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Voters get their say on 'Marsy's Law' for crime victims; Here's what it means, how it could impact Lancaster County

Lancaster Courthouse

The Lancaster County Courthouse is shown in this file photo.

Pennsylvania voters will decide in November whether to constitutionalize the rights of crime victims.

That’s because senators unanimously approved House Bill 276 — known as Marsy’s Law — on Wednesday, putting the matter to a referendum in the fall general election.

“For decades, we have had really good victims’ rights. The problem is we are not able to enforce them,” according to Jennifer Storm, Pennsylvania’s victim advocate.

Marsy's Law would change that by elevating those rights to constitutional protections.

But opponents question whether a constitutional amendment is necessary. They point out that victims already have the power of the Commonwealth on their side.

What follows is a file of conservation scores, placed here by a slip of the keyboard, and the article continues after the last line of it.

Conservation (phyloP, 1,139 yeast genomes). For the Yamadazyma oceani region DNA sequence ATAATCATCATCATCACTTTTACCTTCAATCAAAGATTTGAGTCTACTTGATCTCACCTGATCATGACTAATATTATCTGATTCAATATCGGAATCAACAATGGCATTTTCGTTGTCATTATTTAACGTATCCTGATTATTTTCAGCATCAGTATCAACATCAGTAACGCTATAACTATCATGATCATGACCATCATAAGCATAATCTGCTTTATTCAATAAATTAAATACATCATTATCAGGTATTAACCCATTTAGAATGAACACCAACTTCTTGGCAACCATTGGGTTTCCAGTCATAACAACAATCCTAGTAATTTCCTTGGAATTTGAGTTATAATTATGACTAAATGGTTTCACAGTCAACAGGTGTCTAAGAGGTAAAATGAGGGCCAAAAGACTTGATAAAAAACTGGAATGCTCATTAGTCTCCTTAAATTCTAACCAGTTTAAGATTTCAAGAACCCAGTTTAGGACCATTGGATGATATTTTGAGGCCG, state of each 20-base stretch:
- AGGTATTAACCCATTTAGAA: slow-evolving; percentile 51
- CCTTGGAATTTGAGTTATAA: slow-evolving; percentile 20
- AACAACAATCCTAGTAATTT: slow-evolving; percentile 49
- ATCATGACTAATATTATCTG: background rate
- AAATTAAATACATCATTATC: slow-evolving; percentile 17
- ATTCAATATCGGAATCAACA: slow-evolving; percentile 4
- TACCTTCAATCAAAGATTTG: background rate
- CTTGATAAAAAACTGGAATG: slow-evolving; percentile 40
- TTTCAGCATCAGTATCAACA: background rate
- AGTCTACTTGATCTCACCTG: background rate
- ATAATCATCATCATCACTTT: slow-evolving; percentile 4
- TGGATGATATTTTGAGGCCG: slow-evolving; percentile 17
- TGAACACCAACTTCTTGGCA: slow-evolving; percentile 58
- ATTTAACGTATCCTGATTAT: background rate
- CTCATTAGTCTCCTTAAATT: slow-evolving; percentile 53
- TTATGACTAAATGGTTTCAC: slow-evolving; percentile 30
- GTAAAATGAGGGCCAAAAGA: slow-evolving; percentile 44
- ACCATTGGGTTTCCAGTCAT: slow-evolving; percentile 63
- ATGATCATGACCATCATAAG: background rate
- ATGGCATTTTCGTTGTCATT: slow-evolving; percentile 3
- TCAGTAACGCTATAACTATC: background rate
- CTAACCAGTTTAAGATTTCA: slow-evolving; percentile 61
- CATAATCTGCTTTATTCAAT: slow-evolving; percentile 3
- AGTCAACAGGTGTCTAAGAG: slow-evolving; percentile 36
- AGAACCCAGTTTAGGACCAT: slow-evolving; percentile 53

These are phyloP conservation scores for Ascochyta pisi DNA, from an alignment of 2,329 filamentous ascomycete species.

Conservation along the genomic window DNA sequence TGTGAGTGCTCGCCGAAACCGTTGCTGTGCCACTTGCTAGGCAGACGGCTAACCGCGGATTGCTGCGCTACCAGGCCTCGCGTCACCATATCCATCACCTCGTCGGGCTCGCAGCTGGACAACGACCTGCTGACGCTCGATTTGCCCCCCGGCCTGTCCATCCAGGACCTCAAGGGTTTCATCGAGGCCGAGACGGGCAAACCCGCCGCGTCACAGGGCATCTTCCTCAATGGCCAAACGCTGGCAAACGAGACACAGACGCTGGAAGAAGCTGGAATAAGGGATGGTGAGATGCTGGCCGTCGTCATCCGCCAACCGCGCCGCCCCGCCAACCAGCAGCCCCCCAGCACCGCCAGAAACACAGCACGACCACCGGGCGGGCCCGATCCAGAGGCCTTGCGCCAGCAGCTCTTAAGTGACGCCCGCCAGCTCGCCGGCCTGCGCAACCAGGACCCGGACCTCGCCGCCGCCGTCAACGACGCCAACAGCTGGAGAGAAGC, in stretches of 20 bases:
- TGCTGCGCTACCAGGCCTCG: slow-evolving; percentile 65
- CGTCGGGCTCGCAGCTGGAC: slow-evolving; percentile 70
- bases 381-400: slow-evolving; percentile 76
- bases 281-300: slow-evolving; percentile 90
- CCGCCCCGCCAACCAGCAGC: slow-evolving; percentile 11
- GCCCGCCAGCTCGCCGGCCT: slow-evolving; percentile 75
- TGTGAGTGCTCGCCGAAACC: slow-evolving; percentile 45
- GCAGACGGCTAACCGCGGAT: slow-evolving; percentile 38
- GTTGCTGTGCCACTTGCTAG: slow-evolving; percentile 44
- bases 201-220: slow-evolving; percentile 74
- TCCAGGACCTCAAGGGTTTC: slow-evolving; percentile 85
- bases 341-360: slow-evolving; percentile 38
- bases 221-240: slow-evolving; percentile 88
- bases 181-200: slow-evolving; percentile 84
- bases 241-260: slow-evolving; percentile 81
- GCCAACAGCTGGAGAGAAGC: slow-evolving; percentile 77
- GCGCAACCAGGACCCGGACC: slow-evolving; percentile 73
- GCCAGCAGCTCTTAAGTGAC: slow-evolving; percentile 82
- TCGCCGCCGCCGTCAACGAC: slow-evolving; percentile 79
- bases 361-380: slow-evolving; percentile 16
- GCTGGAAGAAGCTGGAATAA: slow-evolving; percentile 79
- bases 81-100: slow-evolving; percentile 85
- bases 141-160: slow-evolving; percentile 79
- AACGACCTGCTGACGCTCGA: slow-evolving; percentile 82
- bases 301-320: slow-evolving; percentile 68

Here’s what Marsy’s Law says and how would it impact Lancaster County.

Why is it called Marsy’s Law?

Marsalee (Marsy) Nicholas was murdered in California in 1983. Her brother and mother encountered her accused killer in a grocery store a few days after he had been arrested. They did not know he had been released on bail.

After that, they began a campaign to make sure that victims would be better informed so encounters like theirs wouldn't happen elsewhere, said Jennifer Riley, director of Marsy’s Law in Pennsylvania, which advocated for the referendum.

Six states approved versions of Marsy’s Law last year. Pennsylvania is one of nine states that do not include constitutional rights for victims, Riley said.

Don't victims have rights already?

Victims do have rights under statute, but they can’t petition a court to ensure those rights are protected, according to Storm.

“There’s no recourse, there’s no mechanism, there’s no legal standing in court,” Storm said.

Marsy’s Law would give victims a number of constitutional rights. Under the law, victims would be considered when courts set bail and conditions for release.